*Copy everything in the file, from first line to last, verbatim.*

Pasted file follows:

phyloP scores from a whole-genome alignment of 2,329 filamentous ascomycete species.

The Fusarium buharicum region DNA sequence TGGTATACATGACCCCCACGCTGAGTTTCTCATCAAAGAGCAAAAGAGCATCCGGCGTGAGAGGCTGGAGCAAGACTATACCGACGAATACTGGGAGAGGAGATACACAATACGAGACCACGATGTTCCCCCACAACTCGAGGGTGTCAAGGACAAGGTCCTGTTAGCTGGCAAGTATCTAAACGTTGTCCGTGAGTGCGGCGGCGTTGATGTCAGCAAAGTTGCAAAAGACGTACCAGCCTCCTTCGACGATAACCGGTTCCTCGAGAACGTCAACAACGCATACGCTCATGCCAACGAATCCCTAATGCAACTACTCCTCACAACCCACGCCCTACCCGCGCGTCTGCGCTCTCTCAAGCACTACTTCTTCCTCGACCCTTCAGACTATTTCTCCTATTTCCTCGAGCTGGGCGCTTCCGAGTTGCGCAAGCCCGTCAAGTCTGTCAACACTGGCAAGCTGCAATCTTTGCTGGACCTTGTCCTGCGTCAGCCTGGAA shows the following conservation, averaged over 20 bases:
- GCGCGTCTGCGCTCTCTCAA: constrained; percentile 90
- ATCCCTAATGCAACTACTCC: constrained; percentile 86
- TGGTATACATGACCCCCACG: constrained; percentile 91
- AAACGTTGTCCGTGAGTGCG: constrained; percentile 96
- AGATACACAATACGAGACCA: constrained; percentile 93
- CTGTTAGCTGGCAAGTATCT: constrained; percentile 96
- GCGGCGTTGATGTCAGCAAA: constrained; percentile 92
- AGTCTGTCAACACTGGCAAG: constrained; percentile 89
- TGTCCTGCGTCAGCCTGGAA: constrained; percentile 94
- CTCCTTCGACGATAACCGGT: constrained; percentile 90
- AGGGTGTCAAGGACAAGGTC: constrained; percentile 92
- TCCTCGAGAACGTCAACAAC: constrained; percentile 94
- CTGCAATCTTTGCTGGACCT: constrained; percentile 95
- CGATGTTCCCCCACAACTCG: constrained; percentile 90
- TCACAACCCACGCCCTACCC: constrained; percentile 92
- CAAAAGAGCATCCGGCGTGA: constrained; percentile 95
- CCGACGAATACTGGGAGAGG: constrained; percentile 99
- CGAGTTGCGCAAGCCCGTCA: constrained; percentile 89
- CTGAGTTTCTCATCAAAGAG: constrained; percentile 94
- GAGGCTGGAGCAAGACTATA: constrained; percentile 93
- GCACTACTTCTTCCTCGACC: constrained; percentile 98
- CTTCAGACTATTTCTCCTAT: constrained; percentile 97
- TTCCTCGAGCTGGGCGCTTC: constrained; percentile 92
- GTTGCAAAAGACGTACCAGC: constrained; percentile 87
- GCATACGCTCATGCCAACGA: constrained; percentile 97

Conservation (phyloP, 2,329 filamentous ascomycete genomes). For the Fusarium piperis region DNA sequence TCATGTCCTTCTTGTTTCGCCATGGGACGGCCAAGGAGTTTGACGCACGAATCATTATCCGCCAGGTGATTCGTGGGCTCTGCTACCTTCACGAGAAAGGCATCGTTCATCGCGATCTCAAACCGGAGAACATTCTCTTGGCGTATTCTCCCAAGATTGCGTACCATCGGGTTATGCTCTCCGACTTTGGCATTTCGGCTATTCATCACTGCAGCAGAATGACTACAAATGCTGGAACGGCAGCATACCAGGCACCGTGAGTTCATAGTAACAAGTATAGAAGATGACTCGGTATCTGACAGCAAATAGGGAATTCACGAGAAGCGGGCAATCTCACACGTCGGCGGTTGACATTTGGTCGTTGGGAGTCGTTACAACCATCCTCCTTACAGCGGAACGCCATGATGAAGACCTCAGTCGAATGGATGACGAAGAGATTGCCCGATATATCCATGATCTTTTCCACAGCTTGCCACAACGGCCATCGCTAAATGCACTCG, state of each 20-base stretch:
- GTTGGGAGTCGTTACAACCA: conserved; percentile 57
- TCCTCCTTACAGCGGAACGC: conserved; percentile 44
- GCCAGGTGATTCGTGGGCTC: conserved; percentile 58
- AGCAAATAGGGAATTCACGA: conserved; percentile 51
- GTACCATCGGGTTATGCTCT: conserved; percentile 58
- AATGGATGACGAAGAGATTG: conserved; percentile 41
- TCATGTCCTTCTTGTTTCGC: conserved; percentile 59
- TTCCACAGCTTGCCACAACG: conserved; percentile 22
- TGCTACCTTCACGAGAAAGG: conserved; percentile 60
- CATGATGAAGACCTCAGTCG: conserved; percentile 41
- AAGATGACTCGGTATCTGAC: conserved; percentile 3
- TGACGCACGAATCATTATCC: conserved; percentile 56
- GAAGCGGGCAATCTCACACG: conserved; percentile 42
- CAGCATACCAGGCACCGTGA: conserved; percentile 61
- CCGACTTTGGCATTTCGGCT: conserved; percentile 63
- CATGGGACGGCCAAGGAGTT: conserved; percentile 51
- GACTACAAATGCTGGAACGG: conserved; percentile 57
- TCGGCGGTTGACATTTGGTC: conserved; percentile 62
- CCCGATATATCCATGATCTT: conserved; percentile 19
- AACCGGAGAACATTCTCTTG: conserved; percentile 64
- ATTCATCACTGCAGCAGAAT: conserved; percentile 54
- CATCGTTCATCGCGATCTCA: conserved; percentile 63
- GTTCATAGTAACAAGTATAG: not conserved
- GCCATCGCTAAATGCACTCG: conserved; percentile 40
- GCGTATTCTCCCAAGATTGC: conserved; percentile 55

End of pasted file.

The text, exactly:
phyloP scores from a whole-genome alignment of 2,329 filamentous ascomycete species.

The Fusarium buharicum region DNA sequence TGGTATACATGACCCCCACGCTGAGTTTCTCATCAAAGAGCAAAAGAGCATCCGGCGTGAGAGGCTGGAGCAAGACTATACCGACGAATACTGGGAGAGGAGATACACAATACGAGACCACGATGTTCCCCCACAACTCGAGGGTGTCAAGGACAAGGTCCTGTTAGCTGGCAAGTATCTAAACGTTGTCCGTGAGTGCGGCGGCGTTGATGTCAGCAAAGTTGCAAAAGACGTACCAGCCTCCTTCGACGATAACCGGTTCCTCGAGAACGTCAACAACGCATACGCTCATGCCAACGAATCCCTAATGCAACTACTCCTCACAACCCACGCCCTACCCGCGCGTCTGCGCTCTCTCAAGCACTACTTCTTCCTCGACCCTTCAGACTATTTCTCCTATTTCCTCGAGCTGGGCGCTTCCGAGTTGCGCAAGCCCGTCAAGTCTGTCAACACTGGCAAGCTGCAATCTTTGCTGGACCTTGTCCTGCGTCAGCCTGGAA shows the following conservation, averaged over 20 bases:
- GCGCGTCTGCGCTCTCTCAA: constrained; percentile 90
- ATCCCTAATGCAACTACTCC: constrained; percentile 86
- TGGTATACATGACCCCCACG: constrained; percentile 91
- AAACGTTGTCCGTGAGTGCG: constrained; percentile 96
- AGATACACAATACGAGACCA: constrained; percentile 93
- CTGTTAGCTGGCAAGTATCT: constrained; percentile 96
- GCGGCGTTGATGTCAGCAAA: constrained; percentile 92
- AGTCTGTCAACACTGGCAAG: constrained; percentile 89
- TGTCCTGCGTCAGCCTGGAA: constrained; percentile 94
- CTCCTTCGACGATAACCGGT: constrained; percentile 90
- AGGGTGTCAAGGACAAGGTC: constrained; percentile 92
- TCCTCGAGAACGTCAACAAC: constrained; percentile 94
- CTGCAATCTTTGCTGGACCT: constrained; percentile 95
- CGATGTTCCCCCACAACTCG: constrained; percentile 90
- TCACAACCCACGCCCTACCC: constrained; percentile 92
- CAAAAGAGCATCCGGCGTGA: constrained; percentile 95
- CCGACGAATACTGGGAGAGG: constrained; percentile 99
- CGAGTTGCGCAAGCCCGTCA: constrained; percentile 89
- CTGAGTTTCTCATCAAAGAG: constrained; percentile 94
- GAGGCTGGAGCAAGACTATA: constrained; percentile 93
- GCACTACTTCTTCCTCGACC: constrained; percentile 98
- CTTCAGACTATTTCTCCTAT: constrained; percentile 97
- TTCCTCGAGCTGGGCGCTTC: constrained; percentile 92
- GTTGCAAAAGACGTACCAGC: constrained; percentile 87
- GCATACGCTCATGCCAACGA: constrained; percentile 97

Conservation (phyloP, 2,329 filamentous ascomycete genomes). For the Fusarium piperis region DNA sequence TCATGTCCTTCTTGTTTCGCCATGGGACGGCCAAGGAGTTTGACGCACGAATCATTATCCGCCAGGTGATTCGTGGGCTCTGCTACCTTCACGAGAAAGGCATCGTTCATCGCGATCTCAAACCGGAGAACATTCTCTTGGCGTATTCTCCCAAGATTGCGTACCATCGGGTTATGCTCTCCGACTTTGGCATTTCGGCTATTCATCACTGCAGCAGAATGACTACAAATGCTGGAACGGCAGCATACCAGGCACCGTGAGTTCATAGTAACAAGTATAGAAGATGACTCGGTATCTGACAGCAAATAGGGAATTCACGAGAAGCGGGCAATCTCACACGTCGGCGGTTGACATTTGGTCGTTGGGAGTCGTTACAACCATCCTCCTTACAGCGGAACGCCATGATGAAGACCTCAGTCGAATGGATGACGAAGAGATTGCCCGATATATCCATGATCTTTTCCACAGCTTGCCACAACGGCCATCGCTAAATGCACTCG, state of each 20-base stretch:
- GTTGGGAGTCGTTACAACCA: conserved; percentile 57
- TCCTCCTTACAGCGGAACGC: conserved; percentile 44
- GCCAGGTGATTCGTGGGCTC: conserved; percentile 58
- AGCAAATAGGGAATTCACGA: conserved; percentile 51
- GTACCATCGGGTTATGCTCT: conserved; percentile 58
- AATGGATGACGAAGAGATTG: conserved; percentile 41
- TCATGTCCTTCTTGTTTCGC: conserved; percentile 59
- TTCCACAGCTTGCCACAACG: conserved; percentile 22
- TGCTACCTTCACGAGAAAGG: conserved; percentile 60
- CATGATGAAGACCTCAGTCG: conserved; percentile 41
- AAGATGACTCGGTATCTGAC: conserved; percentile 3
- TGACGCACGAATCATTATCC: conserved; percentile 56
- GAAGCGGGCAATCTCACACG: conserved; percentile 42
- CAGCATACCAGGCACCGTGA: conserved; percentile 61
- CCGACTTTGGCATTTCGGCT: conserved; percentile 63
- CATGGGACGGCCAAGGAGTT: conserved; percentile 51
- GACTACAAATGCTGGAACGG: conserved; percentile 57
- TCGGCGGTTGACATTTGGTC: conserved; percentile 62
- CCCGATATATCCATGATCTT: conserved; percentile 19
- AACCGGAGAACATTCTCTTG: conserved; percentile 64
- ATTCATCACTGCAGCAGAAT: conserved; percentile 54
- CATCGTTCATCGCGATCTCA: conserved; percentile 63
- GTTCATAGTAACAAGTATAG: not conserved
- GCCATCGCTAAATGCACTCG: conserved; percentile 40
- GCGTATTCTCCCAAGATTGC: conserved; percentile 55